My Wednesday, Nov. 13th at COP 19

After I finished getting ready on the morning of Wednesday, November 13th I spent some time looking over the UNFCCC’s Wednesday Daily Programme. The Daily Programme is a PDF document posted online by UNFCCC conference organizers each evening that contains information about the following day’s sessions, side events, and special activities.

Unlike Tuesday’s agenda, Wednesday’s schedule contained few events related to the Clean Development Mechanism (CDM) (the focus area of my and Caitlin M.’s group’s research), which was a tad disappointing. However, I was glad to see that a host of events would be taking place regarding REDD+ (the focus area of Caitlin L. and Rachel’s group’s research). Moreover, being successful in our research endeavors while at COP 19 will require me and Caitlin M. to develop and pursue connections with individuals and organizations that can offer critical perspectives on how the CDM’s Programme of Activities (PoA) could be made more just and more effective. So, a less rigid schedule would permit us to pursue the development of such connections.

First on my and Caitlin M’s agenda, however, was a YounGo morning organizing meeting (for a description of YounGo and its activities, please refer to previous posts). YounGo, which operates using a consensus-minus-one decision making process, spent the majority of its meeting time discussing whether to send a representative to a meeting being hosted by the World Bank regarding climate finance, to which they had been invited by the World Bank itself. I’ll offer a more personal reflection about this YounGo discussion and its result (three people vote against sending a youth representative, meaning that YounGo declined the World Bank’s invitation for YounGo representation at the meeting), but suffice to say that I found it fairly ironic that this youth organization, which has bemoaned the lack of youth participation in COP 19 negotiating processes, would reject a high-profile extraordinary opportunity to voice its concerns about a host of complicated, serious issues. More on this later.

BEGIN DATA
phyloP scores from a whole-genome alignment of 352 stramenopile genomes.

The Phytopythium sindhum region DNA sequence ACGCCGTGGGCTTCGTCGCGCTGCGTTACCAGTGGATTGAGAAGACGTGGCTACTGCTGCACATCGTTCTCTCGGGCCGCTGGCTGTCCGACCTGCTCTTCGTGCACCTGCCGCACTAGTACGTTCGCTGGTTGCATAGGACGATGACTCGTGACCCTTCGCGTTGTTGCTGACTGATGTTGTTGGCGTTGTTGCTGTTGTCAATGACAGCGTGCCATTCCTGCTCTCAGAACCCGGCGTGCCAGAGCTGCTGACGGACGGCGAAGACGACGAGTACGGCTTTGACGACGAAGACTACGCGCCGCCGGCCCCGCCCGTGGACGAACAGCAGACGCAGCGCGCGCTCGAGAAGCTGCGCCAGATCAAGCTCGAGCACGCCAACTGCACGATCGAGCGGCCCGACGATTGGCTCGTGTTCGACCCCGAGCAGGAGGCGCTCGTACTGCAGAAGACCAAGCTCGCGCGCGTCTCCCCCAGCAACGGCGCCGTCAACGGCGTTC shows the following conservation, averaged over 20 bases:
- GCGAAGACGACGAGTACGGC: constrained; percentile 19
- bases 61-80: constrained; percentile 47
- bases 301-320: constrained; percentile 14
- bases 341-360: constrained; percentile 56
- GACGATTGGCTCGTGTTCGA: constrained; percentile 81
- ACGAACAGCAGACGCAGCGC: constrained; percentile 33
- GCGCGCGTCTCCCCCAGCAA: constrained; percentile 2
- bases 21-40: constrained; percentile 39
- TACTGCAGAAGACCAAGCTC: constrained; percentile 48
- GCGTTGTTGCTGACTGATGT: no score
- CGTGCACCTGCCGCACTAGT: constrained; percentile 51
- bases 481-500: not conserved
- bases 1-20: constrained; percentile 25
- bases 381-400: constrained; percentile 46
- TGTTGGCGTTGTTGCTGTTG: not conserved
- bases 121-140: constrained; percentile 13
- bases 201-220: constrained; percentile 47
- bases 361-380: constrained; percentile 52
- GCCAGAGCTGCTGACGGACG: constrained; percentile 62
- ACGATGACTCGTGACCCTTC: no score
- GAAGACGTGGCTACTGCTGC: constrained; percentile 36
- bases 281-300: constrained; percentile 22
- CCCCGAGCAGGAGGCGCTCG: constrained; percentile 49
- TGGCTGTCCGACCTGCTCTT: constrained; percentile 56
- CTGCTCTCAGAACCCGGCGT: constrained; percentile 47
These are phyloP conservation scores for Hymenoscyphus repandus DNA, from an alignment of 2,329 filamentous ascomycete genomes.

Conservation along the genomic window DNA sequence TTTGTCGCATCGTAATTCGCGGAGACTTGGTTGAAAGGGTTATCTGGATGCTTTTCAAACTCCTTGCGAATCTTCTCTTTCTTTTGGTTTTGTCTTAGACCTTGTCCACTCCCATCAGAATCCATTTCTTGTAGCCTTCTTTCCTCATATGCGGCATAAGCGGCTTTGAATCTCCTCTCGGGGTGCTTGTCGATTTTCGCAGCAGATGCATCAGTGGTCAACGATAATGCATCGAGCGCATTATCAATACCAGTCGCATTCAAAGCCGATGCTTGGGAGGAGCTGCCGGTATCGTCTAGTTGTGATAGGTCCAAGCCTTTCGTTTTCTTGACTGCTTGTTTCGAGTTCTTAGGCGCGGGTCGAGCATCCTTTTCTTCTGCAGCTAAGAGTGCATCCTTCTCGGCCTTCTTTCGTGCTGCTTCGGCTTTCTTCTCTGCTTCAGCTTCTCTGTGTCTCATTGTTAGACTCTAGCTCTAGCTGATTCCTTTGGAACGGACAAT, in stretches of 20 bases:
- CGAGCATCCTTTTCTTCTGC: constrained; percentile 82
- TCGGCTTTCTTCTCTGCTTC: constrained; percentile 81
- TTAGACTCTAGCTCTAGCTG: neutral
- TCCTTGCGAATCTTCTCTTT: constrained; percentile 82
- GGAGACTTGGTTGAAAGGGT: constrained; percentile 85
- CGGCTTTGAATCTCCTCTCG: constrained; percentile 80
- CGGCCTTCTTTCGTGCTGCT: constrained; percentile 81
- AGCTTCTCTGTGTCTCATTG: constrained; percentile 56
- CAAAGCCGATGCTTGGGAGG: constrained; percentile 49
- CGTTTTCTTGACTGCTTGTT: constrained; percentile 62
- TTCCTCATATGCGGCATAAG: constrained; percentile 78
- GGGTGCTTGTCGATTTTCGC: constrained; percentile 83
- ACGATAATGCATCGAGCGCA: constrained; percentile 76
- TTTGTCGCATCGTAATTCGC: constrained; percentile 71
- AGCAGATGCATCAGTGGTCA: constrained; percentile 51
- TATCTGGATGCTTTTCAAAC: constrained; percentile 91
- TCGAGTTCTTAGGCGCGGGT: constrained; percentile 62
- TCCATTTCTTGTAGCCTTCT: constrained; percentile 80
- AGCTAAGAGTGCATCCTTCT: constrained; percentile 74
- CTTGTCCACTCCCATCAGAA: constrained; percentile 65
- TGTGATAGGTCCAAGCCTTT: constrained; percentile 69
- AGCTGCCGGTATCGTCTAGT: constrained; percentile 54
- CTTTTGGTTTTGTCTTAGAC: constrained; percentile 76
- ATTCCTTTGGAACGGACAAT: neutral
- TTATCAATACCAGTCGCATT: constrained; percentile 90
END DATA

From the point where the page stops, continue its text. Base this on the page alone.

Afterwards, Caitlin M. and I planned out the rest of our day’s agenda. Our second tasks consisted of following up with some connections that we’d made earlier in the week; for example, on Tuesday we met a former employee of the Belgian government agency tasked with buying Certified Emissions Reductions (CERs) associated with CDM and PoA projects, so we sent him an email asking if he could connect us to individuals within the Belgian delegation that are knowledgeable about the CDM. Next, we spent a large amount of time navigating the COP 19 exhibit booths, which were established by countries and NGOs in order to provide a space for conference attendees to converse about countries’ and NGOs’ climate commitments and initiatives. We met some very passionate people at the exhibits.

In between the aforementioned endeavors Caitlin M. and I found ourselves exploring the U.S. delegation’s outreach center (more on this later, too), consuming an inappropriate amount of coffee (our sleep schedules have been pretty whack this week), and touching base with Beth, Caitlin L., and Rachel (all of whom seemed to be keeping very busy, too). We also had the opportunity to learn about the historical context of the COP 19 negotiations.  This conversation was one of my favorite parts of today because after hearing what was said I felt much more grounded in the happenings of this conference.   We ended our time at the stadium attending a fairly corporation-centric panel discussion about future opportunities for carbon markets.

I enjoyed Wednesday’s dinner; Beth had scoped out an excellent traditional Polish restaurant, at which we enjoyed pierogis, mead, and other superb food. We stayed there for more than two hours, during which we took the time to decompress from our whirlwind of conference activities from the past three days. Back at the hostel, getting ready for bed was permeated by some thoughtful dialogue regarding consensus-based decision-making and climate activism at Wash U.

The week is now more than halfway over; I’m in the midst of processing what I’ve learned and how I will take those lessons back to WUSTL and St. Louis.

I’ll have another post soon. Until then, y’all.